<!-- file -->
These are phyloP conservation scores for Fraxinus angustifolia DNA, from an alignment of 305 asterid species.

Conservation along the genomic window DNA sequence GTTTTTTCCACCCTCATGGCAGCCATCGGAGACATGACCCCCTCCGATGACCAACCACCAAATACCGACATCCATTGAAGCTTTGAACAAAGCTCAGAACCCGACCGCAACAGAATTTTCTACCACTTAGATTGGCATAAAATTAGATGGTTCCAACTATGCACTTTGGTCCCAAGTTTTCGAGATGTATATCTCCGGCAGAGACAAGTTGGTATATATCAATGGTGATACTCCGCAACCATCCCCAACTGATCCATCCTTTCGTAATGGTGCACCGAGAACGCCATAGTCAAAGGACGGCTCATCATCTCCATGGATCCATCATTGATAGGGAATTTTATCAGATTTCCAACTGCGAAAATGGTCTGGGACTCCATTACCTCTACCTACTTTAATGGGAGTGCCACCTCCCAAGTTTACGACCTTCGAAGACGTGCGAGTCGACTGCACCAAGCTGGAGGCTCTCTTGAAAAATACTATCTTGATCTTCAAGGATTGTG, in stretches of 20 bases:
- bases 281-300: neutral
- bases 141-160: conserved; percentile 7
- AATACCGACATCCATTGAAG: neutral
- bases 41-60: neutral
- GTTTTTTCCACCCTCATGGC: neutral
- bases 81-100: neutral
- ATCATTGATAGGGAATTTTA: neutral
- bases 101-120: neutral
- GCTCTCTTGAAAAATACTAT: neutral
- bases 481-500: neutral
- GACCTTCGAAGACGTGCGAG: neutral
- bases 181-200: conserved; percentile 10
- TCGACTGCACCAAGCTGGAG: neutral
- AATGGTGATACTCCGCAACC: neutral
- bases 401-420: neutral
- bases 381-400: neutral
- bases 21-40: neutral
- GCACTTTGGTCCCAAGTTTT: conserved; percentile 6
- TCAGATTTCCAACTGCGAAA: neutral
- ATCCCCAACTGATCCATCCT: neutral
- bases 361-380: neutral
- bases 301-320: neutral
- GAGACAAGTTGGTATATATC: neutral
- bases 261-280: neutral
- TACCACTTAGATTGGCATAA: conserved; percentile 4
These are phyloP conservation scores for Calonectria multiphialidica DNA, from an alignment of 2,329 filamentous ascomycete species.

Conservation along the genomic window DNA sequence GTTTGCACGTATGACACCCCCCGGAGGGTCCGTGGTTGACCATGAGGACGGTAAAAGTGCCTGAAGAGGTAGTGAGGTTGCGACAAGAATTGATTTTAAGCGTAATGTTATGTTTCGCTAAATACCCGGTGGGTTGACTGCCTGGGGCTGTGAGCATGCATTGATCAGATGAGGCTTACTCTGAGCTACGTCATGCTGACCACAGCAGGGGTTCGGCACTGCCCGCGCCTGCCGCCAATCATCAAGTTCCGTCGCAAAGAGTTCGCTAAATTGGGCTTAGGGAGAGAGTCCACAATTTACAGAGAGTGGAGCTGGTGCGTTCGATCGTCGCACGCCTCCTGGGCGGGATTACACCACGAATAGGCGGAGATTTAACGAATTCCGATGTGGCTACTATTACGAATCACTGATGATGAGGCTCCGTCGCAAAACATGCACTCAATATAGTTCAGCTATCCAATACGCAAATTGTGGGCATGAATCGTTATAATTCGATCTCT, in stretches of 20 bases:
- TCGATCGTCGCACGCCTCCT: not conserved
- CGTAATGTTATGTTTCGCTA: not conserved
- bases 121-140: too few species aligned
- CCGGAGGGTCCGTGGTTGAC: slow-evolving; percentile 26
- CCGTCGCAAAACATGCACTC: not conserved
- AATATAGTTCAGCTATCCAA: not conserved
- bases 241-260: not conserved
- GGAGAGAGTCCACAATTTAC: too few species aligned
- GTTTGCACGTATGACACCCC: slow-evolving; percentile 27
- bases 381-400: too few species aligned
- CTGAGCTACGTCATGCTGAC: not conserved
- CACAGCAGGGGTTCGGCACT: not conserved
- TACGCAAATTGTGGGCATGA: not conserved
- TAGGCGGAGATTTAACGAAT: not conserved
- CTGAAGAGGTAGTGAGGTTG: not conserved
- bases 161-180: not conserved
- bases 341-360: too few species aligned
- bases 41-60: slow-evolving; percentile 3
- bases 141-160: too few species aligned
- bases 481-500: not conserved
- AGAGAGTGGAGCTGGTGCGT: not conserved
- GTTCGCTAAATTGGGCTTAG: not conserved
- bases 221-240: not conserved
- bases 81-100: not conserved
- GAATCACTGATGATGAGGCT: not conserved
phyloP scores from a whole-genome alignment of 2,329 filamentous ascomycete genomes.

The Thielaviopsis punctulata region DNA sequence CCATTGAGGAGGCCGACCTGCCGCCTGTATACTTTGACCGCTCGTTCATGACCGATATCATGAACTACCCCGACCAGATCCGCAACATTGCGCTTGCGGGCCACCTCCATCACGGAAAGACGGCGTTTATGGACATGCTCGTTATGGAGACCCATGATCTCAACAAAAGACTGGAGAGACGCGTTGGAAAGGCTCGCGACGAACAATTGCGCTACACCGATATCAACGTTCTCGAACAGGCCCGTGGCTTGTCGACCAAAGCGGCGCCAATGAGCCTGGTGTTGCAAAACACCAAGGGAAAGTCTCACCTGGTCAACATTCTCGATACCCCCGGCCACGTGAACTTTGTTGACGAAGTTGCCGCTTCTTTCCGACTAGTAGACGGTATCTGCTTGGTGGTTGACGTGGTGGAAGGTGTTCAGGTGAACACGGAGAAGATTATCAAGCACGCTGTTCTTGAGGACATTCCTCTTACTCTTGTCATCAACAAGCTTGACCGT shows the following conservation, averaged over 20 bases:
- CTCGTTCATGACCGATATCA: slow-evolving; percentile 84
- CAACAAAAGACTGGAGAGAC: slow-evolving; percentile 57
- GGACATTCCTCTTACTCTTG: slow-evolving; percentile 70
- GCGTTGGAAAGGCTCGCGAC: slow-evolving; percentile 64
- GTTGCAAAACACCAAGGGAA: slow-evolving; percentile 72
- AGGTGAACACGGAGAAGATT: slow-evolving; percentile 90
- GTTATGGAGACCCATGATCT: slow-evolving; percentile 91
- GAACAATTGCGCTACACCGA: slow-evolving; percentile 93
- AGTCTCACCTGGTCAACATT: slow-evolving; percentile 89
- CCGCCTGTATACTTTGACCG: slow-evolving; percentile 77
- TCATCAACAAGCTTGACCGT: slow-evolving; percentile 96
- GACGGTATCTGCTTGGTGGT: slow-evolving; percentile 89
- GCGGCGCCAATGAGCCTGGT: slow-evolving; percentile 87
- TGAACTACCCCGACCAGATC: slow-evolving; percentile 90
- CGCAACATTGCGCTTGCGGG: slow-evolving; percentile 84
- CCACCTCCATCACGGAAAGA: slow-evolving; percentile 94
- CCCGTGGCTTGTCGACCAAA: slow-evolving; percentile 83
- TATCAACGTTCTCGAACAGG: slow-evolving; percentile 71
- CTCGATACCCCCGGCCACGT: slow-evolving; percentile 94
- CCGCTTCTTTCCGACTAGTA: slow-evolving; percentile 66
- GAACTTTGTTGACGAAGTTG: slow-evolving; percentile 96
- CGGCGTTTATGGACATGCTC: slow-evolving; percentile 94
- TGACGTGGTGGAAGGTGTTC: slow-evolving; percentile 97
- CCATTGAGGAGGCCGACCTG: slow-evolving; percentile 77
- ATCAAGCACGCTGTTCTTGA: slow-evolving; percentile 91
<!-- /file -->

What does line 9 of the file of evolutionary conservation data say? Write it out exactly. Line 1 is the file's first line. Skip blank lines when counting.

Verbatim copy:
- ATCATTGATAGGGAATTTTA: neutral